When people think about fine international cuisine, places like Paris, Rome, and Tokyo are usually what come to mind. If you’re looking for something with a spicy kick, head to Mexico. Want something healthy and delicious? Check out the Mediterranean. Rarely though do people equate the small South American country of Ecuador with great food, and in failing to do so they’re missing out on a whole range of tasty treats.
It’s true that Ecuador does not have the gourmet culture that many other countries enjoy, but that doesn’t mean it should be completely dismissed. Take a look at a few of the regional palate pleasers that can be found throughout the country.
Seafood, of course, is what permeates the coastal cooking styles. You’ll find a lot of seasoned rice dishes peppered with shrimp, octopus, squid, or clams, and special dishes will arrive with all of the aforementioned sea creatures. Grilled fish straight from the sea served with rice and French fries are plentiful as well. These are popular and will stretch your belly without emptying your wallet, but they’re not the most interesting dishes you’ll find on this section of the Pacific. For something completely original try one of the following:
Encebollado de pescado is a popular soup made with chunks of fresh tuna, yuca, red onions, tomato, and cilantro. This hearty soup is usually served with salty plantain chips and popcorn on the side and can be found in most restaurants in seaside towns. It makes for a satisfying lunch and will have you coming back for more.
For a tasty snack try pan de yucca, which is popular on Ecuador’s coast. These nectarine-sized bread rolls are made from yuca (also known as cassava) flour and have a slightly chewy texture. They’re often served with drinkable yogurt on the side, though they can be eaten on their own. Any bakery on the coast should have these available, but the best I’ve ever eaten were sold by vendors with a roadside stand on a major bus route. For 25 cent apiece these little morsels are well worth a try.
Most North Americans would never consider eating the fuzzy little creatures that are often sold as childhood pets. But in the Andes the native guinea pig, known locally as cuy, has been a dietary staple since pre-Incan times. Packed with protein, these rodents are easy to breed and were easily portable for soldiers or travelers.
These days cuy is considered a delicacy and can be found in high-end restaurants or prepared for special occasions such as birthdays or confirmation parties. The cuy is often fried and salted and many people compare the flavor to that of chicken. If you’d like to sample some yourself and don’t mind doling out a few extra dollars for your meal, consider Tres Estrellas restaurant in Cuenca, where a serving of cuy will run around $20. Also bring extra patience as the cuy is cooked to order and can take up to an hour to prepare.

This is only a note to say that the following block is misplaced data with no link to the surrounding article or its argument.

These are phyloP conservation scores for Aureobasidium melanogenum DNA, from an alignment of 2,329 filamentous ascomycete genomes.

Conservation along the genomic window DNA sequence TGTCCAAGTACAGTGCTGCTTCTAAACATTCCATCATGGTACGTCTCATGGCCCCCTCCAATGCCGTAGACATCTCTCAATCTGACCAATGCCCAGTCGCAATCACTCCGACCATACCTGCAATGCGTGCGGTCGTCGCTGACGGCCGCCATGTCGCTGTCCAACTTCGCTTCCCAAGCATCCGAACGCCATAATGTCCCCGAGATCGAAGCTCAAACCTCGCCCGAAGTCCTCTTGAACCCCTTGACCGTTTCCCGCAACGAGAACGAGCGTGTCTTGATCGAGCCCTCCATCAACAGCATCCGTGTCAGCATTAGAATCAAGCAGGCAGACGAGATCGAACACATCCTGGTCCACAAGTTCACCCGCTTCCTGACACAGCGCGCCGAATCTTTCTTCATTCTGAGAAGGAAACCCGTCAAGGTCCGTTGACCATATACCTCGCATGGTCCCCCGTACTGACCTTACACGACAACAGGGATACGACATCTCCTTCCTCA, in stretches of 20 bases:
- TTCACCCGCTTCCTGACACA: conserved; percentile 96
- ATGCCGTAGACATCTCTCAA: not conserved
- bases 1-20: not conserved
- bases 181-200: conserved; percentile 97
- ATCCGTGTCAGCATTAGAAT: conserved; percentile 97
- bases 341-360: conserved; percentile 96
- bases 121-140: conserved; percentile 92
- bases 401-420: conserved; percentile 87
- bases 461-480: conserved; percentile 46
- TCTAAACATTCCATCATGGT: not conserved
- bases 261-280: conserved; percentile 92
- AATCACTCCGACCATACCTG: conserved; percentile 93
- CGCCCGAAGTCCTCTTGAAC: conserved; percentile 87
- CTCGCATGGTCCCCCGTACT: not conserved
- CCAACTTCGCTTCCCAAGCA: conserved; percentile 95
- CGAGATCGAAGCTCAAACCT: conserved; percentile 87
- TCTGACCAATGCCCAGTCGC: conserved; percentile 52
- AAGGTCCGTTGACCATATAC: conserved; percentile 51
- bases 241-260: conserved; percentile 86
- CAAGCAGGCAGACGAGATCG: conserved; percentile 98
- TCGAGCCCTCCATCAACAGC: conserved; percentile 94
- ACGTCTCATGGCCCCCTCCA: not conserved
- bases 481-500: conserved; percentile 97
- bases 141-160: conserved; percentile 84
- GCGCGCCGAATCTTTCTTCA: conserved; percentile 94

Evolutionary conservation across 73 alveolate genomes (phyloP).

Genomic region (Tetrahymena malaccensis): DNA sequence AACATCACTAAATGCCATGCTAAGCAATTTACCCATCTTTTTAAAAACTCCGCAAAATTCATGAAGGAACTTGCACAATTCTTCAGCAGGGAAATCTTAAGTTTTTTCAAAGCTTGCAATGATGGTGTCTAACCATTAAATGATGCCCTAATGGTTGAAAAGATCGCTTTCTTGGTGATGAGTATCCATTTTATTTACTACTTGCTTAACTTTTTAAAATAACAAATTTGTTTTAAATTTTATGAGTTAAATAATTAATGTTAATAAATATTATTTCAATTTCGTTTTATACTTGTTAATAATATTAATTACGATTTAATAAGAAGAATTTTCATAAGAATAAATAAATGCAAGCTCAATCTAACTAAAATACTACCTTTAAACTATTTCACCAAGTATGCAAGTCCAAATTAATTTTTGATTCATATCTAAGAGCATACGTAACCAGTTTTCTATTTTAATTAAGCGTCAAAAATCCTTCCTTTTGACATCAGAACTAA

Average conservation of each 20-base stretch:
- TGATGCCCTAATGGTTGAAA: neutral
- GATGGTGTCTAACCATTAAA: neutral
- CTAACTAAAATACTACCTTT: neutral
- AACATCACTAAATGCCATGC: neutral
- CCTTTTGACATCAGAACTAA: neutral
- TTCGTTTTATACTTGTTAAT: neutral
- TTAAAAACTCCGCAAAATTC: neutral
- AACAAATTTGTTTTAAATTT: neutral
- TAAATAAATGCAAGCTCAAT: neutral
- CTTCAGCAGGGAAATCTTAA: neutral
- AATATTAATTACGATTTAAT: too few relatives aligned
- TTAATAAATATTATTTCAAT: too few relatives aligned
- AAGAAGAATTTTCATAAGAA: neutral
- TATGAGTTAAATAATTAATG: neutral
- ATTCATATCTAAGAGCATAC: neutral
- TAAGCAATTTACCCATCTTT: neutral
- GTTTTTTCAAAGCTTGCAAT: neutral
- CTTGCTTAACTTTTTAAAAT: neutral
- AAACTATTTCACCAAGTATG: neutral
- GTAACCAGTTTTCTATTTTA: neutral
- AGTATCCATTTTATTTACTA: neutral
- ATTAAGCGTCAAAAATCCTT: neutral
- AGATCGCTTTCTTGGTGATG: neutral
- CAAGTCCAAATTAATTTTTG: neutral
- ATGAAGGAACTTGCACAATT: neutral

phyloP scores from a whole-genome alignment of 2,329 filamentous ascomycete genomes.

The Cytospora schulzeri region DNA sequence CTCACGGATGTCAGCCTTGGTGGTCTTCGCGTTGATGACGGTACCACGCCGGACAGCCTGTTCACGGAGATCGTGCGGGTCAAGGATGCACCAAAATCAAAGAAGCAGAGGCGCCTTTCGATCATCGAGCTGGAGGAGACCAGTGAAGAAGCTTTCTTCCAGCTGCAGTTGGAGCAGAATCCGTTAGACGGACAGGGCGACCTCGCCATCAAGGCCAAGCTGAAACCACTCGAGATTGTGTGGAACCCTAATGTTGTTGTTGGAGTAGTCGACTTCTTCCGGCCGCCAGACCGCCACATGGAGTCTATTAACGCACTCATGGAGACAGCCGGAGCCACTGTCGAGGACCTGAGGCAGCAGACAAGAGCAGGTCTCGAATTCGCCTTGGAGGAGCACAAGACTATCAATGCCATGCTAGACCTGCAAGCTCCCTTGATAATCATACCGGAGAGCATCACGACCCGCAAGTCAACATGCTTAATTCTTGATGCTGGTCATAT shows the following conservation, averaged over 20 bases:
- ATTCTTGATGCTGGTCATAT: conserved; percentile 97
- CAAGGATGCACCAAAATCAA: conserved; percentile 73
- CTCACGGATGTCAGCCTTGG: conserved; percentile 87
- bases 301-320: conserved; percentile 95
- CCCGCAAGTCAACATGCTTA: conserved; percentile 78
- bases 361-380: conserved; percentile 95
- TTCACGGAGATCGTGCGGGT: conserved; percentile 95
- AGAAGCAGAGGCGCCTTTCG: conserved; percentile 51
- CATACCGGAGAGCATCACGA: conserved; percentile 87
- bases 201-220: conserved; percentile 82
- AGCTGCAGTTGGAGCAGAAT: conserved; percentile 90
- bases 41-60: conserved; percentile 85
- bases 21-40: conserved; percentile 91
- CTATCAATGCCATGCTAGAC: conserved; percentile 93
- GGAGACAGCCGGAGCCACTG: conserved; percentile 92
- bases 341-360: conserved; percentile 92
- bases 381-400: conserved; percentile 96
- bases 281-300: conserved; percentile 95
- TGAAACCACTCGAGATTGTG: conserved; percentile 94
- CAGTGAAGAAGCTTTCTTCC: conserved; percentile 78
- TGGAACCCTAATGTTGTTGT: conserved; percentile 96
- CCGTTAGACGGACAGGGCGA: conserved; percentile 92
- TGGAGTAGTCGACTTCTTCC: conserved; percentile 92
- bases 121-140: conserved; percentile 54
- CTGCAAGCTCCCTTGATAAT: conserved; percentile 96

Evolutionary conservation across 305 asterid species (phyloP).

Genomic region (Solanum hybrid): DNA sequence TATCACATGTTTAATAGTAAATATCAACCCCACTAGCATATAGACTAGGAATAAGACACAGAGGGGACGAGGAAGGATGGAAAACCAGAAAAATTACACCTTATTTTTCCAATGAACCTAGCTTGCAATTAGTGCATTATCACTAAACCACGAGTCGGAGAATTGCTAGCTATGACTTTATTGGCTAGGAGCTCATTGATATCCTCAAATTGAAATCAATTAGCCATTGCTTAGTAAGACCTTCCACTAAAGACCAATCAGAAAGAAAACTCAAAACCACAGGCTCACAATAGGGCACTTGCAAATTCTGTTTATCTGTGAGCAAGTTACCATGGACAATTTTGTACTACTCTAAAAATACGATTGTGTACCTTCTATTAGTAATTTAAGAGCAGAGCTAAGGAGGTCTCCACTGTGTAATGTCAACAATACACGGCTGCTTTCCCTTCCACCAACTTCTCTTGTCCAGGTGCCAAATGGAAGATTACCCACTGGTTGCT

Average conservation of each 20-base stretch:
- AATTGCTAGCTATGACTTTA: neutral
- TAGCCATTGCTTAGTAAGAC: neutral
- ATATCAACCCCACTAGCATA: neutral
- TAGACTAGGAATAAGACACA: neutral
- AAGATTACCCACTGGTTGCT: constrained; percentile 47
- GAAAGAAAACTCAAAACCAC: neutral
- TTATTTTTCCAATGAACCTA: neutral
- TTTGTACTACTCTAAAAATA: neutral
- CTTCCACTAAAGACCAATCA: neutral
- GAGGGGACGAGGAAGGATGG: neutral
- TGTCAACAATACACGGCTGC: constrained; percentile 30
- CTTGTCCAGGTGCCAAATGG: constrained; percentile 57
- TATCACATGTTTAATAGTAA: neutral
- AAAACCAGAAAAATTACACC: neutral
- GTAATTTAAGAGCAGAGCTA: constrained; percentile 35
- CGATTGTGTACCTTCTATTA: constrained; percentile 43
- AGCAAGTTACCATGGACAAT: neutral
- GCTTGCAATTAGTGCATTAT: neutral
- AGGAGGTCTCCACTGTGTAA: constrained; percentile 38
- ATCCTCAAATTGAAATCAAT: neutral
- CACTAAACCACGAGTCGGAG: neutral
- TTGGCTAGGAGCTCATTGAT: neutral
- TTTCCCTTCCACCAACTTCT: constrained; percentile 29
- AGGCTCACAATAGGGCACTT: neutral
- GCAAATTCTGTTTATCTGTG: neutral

If you’re looking for something a little less exotic, consider visiting the northern highland town of Cayambe, where bizcochos are plentiful. Never heard of a bizcocho? Most people haven’t, but if you like scones or other dry pastries you’ll love bizcochos. Shaped like a breadstick and eaten with hot chocolate, these buttery little treats will satiate your hunger. Try them with some of Cayambe’s signature queso de oja, a cheese similar in taste to mozzarella, for a different sensation.
Much of the food in eastern Ecuador, near and in the Amazon Basin, is borrowed from other parts of the country. But, they do have their own take on many favorites. One of the most popular dishes in this area is tilapia wrapped in skateboard-sized bijao leaves and grilled over a fire. Not only does the wrapper preserve the moisture from the fish, but the leaf also provides natural seasoning giving the dish a unique Amazonian twist. These neatly packaged meals can be found in many small restaurants or street-side grills for just a few dollars.
Chocolate is by no means endemic to Ecuador, but some of the world’s finest cacao plants are found in the nation. Known as Arriba Nacional, these plants are especially hardy and disease resistant and their beans are considered to be of exceptional quality. In Ecuador’s Amazon, smooth rich chocolate confections are produced and sold. Consider visiting the jungle town of Tena in May or June for their annual chocolate festival, where you’ll have the chance to sample some of the region’s best sweets.
So enjoy the warm beach sand, the cool mountain air, or the lush Amazon jungle and know that whether your tastes run towards the salty, the sweet, or the healthy, Ecuador will have something for you.
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